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Study: Our Eyes Show Others What We Try to Hide

FILE - A temple is reflected in the eye of a visitor as he visits Basantapur Durbar Square in Kathmandu April 6, 2011. REUTERS/Navesh Chitrakar
FILE - A temple is reflected in the eye of a visitor as he visits Basantapur Durbar Square in Kathmandu April 6, 2011. REUTERS/Navesh Chitrakar
Study: Our Eyes Show Others What We Try to Hide
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The way a person’s eyes move can show whether or not the person recognizes someone else -- even if you try to hide it.

That is what a team of international researchers reported recently.

The finding could be important for criminal investigators, who often seek information from uncooperative witnesses or suspects.

Law enforcement officers often turn to lie-detector tests during criminal investigations. But the test results are not always correct.

When asked questions critical to a criminal case, a fast heartbeat or sweaty, sticky hands might make a nervous truth-teller appear to be lying. And, an experienced liar might be able to control those signs and avoid suspicion.

Our eyes look at a familiar face differently than they do an unfamiliar one. When people look at unfamiliar faces, their eyes usually move from one feature -- like the shape of the nose -- to other features. Their eyes stop quickly and often as they try to identify the unknown person.

When looking at a familiar face, people usually direct their attention to just a few features.

Seeking hidden recognition

The researchers wanted to know if people could control their eye movements when attempting to hide the fact that they recognized a face.

Alisa Millen is a psychology researcher at the University of Stirling in Britain. She led the team that carried out the study.

Millen said, "Humans are experts at familiar face recognition. Recognition of a familiar face is fast and reflexive."

The researchers showed 48 students pictures of both strangers and professors they knew. They asked all of the students to try to appear honest while lying about recognizing familiar faces.

Half of the test subjects were told about a method that might help them hide their recognition. The researchers told those students to stop in the same areas when looking at both familiar and unfamiliar faces. Their eyes would start on the person’s forehead. Next, they looked at each eye, then moved from one ear to the other, then down to the nose, mouth and chin.

In most cases, the students who were given suggestions for how to hide their recognition were not able to do so. When looking at a familiar face, their eyes still stopped for longer periods of time and had fewer stops in the inner parts of the face, the researchers noted.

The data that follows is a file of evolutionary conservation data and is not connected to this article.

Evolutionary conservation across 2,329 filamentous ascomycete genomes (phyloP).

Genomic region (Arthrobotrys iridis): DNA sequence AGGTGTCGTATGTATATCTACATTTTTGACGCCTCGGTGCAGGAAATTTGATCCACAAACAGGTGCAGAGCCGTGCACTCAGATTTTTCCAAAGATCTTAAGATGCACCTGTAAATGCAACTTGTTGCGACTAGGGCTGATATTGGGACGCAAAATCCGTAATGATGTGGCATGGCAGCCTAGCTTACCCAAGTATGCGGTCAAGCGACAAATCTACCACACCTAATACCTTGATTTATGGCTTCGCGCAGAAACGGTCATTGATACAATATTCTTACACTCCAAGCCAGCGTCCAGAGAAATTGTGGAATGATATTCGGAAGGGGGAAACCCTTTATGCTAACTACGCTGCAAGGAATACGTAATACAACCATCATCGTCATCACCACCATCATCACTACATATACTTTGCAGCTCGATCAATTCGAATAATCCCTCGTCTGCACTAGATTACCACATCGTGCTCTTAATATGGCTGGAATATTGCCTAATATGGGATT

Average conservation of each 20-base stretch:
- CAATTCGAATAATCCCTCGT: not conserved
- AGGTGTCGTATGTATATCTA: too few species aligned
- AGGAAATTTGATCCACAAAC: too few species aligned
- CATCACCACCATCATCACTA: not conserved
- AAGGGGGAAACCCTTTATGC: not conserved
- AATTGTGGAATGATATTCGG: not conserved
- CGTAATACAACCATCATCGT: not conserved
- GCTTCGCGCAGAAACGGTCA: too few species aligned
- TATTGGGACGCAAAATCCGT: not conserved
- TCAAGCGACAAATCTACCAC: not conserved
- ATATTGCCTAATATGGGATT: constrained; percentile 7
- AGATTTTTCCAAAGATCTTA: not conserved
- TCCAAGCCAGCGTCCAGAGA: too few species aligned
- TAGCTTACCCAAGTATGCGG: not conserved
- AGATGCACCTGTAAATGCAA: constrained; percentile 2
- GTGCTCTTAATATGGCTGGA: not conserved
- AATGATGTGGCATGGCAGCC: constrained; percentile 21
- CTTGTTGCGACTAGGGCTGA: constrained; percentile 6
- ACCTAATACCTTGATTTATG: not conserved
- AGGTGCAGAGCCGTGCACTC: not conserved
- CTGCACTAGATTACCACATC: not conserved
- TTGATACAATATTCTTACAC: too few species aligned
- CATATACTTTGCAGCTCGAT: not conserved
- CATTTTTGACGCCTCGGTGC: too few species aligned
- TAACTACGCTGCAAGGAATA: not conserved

Millen said that hiding “markers for facial recognition in eye movements is difficult, especially if you know that person well." She added the more the students tried to hide recognition of a face, “the more apparent it was.”

A better way to collect information

Millen hopes that her findings can someday be used in law enforcement. She believes such knowledge could help investigators have a clearer understanding of who is connected to whom in a criminal case.

Deborah Hannula is a psychology professor at the University of Wisconsin-Milwaukee. She was not involved in the study. She said of the research, "It's incredibly important to detect whether someone knows something and isn't willing to reveal that in cases that have high importance, like terrorist investigations."

Hannula and Millen both agree that while the method is promising, it needs a stronger experimental base before it can be used by law enforcement.

Millen noted that she and her team explored only one method of trying to hide recognition. Many other methods could exist, she said. Some might even be more effective.

It is also not yet clear what effect the degree of familiarity has. In order for the method to be used in criminal cases, it needs to be effective for faces that are very familiar as well as only partly familiar.

The research appears in the scientific publication Cognitive Research: Principles and Implications.

I’m Ashley Thompson.

Kerry Hensley reported this story for VOA News. Ashley Thompson adapted it for VOA Learning English. George Grow was the editor.


Words in This Story

familiar - adj. used to say that something is easy for you to recognize because you have seen, heard, or experienced it many times in the past

feature - n. a part of the face (such as the eyes, nose, or mouth)

reflexive - adj. happening or done without thinking as a reaction to something

incredibly - adv. extremely good, great, or large

reveal - v. to make (something) known

detect - v. to discover or notice the presence of (something that is hidden or hard to see, hear, taste, etc.)

degree - n. an amount or level that can be measured or compared to another amount or level